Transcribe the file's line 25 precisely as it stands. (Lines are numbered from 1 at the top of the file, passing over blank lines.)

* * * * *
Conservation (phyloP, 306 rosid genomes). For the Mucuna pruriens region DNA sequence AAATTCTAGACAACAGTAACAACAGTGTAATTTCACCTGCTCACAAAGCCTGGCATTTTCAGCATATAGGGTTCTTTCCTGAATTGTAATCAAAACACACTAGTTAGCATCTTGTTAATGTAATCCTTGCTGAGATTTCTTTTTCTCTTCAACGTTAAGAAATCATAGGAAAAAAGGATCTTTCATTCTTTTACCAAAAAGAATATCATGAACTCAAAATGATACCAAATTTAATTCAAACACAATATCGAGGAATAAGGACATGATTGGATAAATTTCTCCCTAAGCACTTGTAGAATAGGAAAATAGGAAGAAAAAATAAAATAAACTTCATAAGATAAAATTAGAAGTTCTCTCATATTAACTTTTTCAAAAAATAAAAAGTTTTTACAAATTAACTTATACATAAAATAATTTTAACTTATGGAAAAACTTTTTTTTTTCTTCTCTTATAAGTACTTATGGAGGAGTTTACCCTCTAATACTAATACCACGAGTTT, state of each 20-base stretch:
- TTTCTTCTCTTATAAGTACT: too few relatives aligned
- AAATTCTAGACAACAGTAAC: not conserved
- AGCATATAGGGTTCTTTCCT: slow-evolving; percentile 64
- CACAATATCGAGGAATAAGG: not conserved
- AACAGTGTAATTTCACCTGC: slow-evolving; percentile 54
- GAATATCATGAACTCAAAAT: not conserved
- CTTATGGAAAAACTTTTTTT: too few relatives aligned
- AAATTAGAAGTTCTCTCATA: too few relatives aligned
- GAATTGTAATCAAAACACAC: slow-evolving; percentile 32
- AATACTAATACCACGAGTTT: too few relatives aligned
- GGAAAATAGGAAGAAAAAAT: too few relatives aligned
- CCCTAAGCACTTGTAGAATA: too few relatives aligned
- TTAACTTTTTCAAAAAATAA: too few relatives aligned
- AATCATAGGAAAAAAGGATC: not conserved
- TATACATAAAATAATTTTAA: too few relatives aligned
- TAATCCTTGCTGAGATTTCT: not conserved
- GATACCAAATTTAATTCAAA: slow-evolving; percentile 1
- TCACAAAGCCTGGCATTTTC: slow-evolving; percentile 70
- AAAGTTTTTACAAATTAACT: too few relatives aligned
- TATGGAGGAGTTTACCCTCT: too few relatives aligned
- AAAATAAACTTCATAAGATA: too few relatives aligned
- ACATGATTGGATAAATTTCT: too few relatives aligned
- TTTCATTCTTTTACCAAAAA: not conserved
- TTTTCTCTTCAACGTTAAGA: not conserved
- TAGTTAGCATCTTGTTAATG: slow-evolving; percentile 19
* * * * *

- TTTTCTCTTCAACGTTAAGA: not conserved